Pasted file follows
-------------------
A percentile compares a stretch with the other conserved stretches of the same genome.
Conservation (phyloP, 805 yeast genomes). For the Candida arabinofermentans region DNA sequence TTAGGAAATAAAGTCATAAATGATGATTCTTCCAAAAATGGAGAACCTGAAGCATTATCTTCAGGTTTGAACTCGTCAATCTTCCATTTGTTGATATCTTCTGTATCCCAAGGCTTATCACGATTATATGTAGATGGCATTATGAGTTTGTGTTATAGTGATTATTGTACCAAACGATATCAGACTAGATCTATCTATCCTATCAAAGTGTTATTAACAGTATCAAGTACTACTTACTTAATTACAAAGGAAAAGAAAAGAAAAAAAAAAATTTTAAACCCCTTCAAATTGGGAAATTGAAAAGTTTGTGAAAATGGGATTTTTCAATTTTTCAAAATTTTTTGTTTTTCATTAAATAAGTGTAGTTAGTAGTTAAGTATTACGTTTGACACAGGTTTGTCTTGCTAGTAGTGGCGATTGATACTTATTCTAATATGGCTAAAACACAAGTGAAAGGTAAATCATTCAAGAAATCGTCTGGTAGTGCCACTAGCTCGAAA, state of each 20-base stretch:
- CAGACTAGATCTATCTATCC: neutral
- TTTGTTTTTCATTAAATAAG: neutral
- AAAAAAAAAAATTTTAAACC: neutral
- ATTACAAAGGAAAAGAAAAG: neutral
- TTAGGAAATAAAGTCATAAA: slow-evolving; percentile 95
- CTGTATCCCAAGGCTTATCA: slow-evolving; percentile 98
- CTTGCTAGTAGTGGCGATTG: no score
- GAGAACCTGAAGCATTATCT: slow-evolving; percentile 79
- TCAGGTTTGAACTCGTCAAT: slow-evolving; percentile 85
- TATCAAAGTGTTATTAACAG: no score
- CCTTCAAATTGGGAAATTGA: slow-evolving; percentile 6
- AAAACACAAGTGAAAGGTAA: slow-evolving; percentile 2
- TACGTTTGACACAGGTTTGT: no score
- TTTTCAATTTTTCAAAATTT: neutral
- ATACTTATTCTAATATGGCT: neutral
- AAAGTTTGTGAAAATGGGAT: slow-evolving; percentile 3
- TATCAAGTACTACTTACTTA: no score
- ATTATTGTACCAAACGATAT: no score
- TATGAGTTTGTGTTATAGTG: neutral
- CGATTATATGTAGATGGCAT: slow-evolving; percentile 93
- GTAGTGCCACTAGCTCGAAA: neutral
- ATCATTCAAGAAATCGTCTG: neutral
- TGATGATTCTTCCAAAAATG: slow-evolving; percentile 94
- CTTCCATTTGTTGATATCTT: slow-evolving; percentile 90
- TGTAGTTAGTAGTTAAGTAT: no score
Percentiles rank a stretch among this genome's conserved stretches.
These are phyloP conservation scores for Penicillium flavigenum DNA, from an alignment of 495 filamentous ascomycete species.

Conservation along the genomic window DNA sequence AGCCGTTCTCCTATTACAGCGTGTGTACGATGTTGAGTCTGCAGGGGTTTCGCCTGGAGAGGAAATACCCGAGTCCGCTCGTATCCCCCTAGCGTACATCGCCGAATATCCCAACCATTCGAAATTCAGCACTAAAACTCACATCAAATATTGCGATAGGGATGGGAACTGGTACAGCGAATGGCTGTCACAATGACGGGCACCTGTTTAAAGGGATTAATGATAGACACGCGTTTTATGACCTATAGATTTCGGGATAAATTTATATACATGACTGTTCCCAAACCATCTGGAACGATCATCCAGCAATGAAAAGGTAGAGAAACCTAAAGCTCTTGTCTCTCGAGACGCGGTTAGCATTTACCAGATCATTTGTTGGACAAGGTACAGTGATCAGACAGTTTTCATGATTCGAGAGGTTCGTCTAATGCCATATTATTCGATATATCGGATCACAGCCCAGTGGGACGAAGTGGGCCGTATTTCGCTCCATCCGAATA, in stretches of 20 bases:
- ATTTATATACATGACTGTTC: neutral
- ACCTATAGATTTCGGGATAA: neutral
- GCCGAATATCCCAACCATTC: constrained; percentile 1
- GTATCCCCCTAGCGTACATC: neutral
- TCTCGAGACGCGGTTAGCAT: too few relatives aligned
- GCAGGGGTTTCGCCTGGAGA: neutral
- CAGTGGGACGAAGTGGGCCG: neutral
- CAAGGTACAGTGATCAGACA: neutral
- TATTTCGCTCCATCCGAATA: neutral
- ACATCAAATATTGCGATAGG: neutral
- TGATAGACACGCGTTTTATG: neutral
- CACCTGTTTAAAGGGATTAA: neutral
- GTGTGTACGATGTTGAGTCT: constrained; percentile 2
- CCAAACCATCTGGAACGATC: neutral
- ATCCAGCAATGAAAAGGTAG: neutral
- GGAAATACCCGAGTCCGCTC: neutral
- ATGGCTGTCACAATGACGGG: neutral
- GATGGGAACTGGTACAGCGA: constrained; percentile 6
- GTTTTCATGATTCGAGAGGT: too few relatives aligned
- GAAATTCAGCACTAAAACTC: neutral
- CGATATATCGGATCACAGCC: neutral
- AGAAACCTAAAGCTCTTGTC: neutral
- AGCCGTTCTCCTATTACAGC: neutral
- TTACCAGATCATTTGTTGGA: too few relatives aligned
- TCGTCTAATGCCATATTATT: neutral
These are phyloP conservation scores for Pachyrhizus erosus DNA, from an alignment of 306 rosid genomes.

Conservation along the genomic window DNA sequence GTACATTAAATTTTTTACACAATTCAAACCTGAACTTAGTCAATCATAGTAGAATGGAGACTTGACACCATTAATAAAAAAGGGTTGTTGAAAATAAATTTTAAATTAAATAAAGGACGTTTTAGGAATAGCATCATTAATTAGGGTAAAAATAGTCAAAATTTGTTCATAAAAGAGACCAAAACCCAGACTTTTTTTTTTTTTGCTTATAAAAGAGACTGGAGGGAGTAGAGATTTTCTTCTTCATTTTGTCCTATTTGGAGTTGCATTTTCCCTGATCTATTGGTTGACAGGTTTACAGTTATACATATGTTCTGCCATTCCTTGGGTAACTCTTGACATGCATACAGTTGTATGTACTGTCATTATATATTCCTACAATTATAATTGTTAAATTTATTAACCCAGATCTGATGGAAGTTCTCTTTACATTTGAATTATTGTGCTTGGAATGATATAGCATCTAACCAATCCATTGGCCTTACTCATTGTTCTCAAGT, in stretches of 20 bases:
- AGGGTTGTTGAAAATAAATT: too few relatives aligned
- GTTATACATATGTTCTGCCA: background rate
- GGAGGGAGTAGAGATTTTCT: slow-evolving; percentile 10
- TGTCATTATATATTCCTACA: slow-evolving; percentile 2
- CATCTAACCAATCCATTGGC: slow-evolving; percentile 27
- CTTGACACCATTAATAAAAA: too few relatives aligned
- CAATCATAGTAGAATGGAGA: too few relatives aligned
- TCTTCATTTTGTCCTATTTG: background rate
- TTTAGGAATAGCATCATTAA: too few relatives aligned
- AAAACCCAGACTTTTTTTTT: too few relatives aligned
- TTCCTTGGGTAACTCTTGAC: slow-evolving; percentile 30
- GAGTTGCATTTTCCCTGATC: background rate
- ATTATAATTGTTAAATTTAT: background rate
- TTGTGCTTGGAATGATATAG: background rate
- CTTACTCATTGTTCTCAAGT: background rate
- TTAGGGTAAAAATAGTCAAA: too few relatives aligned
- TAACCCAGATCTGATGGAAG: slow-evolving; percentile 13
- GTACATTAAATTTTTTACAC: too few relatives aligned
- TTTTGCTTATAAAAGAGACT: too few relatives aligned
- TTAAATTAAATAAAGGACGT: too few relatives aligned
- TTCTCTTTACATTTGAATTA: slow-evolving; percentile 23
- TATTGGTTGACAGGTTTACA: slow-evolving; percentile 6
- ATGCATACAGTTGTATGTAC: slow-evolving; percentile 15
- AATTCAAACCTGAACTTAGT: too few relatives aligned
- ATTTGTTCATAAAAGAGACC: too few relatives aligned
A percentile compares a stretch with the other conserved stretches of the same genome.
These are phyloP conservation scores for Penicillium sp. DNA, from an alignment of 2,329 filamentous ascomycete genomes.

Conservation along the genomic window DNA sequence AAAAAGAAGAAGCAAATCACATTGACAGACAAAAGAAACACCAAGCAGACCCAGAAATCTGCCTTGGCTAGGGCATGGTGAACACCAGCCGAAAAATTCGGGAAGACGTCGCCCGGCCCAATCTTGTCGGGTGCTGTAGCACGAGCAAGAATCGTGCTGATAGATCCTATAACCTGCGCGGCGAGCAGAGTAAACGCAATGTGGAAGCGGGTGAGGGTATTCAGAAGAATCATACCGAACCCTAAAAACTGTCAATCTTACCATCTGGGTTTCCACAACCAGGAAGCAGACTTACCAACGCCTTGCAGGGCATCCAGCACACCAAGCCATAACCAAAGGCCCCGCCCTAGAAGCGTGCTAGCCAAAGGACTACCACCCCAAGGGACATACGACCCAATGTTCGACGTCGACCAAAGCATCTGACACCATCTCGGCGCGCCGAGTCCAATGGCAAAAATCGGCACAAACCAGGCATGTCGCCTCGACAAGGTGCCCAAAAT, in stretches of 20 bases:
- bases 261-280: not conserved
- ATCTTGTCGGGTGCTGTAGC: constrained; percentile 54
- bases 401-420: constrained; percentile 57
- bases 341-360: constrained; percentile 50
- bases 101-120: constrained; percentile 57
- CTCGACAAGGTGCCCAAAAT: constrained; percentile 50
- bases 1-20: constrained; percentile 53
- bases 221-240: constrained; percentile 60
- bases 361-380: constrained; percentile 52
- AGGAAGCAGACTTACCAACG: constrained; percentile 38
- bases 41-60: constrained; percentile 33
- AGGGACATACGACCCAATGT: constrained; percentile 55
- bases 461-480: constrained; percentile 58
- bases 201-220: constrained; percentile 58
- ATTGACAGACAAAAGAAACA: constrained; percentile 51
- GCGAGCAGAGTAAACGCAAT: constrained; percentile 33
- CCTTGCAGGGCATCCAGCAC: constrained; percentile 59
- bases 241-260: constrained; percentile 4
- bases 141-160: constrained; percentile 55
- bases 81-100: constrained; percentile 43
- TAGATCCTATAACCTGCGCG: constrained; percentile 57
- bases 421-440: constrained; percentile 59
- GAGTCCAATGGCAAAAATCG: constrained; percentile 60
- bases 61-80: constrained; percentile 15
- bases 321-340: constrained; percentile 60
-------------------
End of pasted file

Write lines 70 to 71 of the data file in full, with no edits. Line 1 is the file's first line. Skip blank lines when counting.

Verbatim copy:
- ATTATAATTGTTAAATTTAT: background rate
- TTGTGCTTGGAATGATATAG: background rate